Student Research Projects

I’ve worked on research projects with a number of students over the years. If you’re interested in doing the same, this page will give you an idea of the kind of work we do.

  • In 2017, I worked with W&L students Prakriti Panthi (rising sophomore), Anukriti Shrestha (rising junior), and Eric Zhang (rising sophomore) on a number of different topics. We submitted this problem (on decimal roots) and this article (on Ramanujan cubics) to Mathematics Magazine, and I’m still working on our third article (hopefully to be submitted soon). UPDATE: the problem on decimal roots has now been accepted for publication!
  • Oh, and Anukriti was featured in this article on the W&L home page!
  • In 2016, I worked with W&L students Saimon Islam (rising sophomore), Aaron Schmitt (rising junior), and Pan Yue (rising sophomore) on a nice little problem concerning the sum of two squares. We collaborated with another professor/undergraduate team from Wake Forest and ended up with this 22-page article which has been conditionally accepted (fall of 2017) at Involve, subject to a few revisions.
  • Back in 2015, exchange student Gabriella Iwasaki, rising senior Luke Quigley, and I worked on a lovely project involving graphs associated with rings modulo 16. This picture here shows one of the problems we worked on, demonstrating that the digraph associated with multiplication by 6 modulo 16 will be of genus 2.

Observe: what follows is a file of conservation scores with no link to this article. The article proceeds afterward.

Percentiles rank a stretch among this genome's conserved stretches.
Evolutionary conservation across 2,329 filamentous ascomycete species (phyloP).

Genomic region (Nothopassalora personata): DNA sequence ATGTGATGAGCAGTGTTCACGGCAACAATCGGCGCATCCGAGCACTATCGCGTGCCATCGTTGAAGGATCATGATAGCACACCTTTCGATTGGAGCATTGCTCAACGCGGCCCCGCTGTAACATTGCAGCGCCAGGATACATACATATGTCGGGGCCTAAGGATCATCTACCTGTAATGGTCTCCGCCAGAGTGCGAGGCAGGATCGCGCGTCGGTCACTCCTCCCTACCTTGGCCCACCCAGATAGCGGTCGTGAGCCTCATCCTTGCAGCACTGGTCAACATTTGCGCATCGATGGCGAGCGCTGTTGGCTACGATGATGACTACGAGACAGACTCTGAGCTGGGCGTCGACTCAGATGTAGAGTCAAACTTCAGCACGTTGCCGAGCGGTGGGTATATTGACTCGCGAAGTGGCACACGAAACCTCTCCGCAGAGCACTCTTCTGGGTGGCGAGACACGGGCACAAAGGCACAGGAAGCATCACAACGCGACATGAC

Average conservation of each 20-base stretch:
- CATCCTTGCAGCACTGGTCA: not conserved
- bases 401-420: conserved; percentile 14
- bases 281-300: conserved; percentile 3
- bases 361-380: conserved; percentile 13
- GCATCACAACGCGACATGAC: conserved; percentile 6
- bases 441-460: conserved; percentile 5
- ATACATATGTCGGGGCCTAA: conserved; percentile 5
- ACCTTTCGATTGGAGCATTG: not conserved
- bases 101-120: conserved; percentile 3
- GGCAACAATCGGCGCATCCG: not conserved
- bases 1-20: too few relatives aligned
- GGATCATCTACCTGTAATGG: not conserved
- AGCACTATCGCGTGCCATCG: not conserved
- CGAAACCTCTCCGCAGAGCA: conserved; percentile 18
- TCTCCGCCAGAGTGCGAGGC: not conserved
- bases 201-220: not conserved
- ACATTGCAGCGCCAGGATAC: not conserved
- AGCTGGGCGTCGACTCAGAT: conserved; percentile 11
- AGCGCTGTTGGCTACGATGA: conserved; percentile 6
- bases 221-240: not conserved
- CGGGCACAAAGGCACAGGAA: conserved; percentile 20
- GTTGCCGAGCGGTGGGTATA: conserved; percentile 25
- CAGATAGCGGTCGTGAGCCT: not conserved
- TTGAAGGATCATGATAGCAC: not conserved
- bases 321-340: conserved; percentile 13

• In the summer of 2013, I worked with W&L student Wenda Tu (rising senior) on a nifty problem involving digraphs. This work continued with Wenda’s honor thesis in the academic year 2013-14, and that led to a joint paper which, after a few revisions, has finally been accepted and will now appear in the undergraduate math journal Involve (2018, volume 2, pages 181-194) . I also worked with Ginger (Qiuchi) Sun that same summer on her interesting ideas involving the Goldbach Conjecture with polynomials.
  • Back in 2012, students Ginny Huang (rising sophomore) and Cathy Wang (rising junior) worked with me on a very nice problem involving Fibonacci numbers.
  • Kuan Si and I did a year-long independent study course on Fibonacci identities, during the academic year 2011-12.
  • Elizabeth Twentyman wrote her honors thesis “Finding Factors of Factor Rings” with me over 2005-06; she graduated with honors in 2006.
  • My colleague Wayne Dymacek and I worked with Elizabeth Townsend on her honors thesis on the inverse Galois problem; Liz graduated with honors in 2003.
  • My first research student was Adam Henry; back in the summer of 1999, we did a nice project on Gaussian integers.

Where are they now? My research and honors students have done lots of different things after graduating W&L! But for those who went on a bit further in academia, here’s what they did.

  • Gabriela Iwasaki (transfer student 2014-15) returned to Brazil and changed her major to mathematics!
  • Wenda Tu (W&L ’14) is now in graduate school in statistics at the University of Iowa.
  • I think that Qiuchi Sun (W&L ’13) went to grad school in economics.
  • Kuan Si (W&L ’12) went to graduate school in math at Georgia Tech.
  • Elizabeth Twentyman (W&L ’06) went on to math graduate school at the University of Michgan.
  • Elizabeth Townsend (W&L ’03) went on to graduate school in math at the University of Chicago; after a post-doc at Michigan and some time at Williams, she is now a math professor at Haverford.
  • Adam Henry (W&L ’00) got his PhD in Transportation Technology and Policy at UC Davis, and went on to posts at Harvard, Boston University, and the University of West Virginia. Adam is now a professor of government and public policy at Arizona State University.

Plenty of other W&L students have also gone on to graduate school and to careers as math professors. For example, Jonathan Graber (’08) is a math professor at Baylor University, and both Matt Morena (’05) and Neville Fogarty (’10) teach at Christopher Newport University.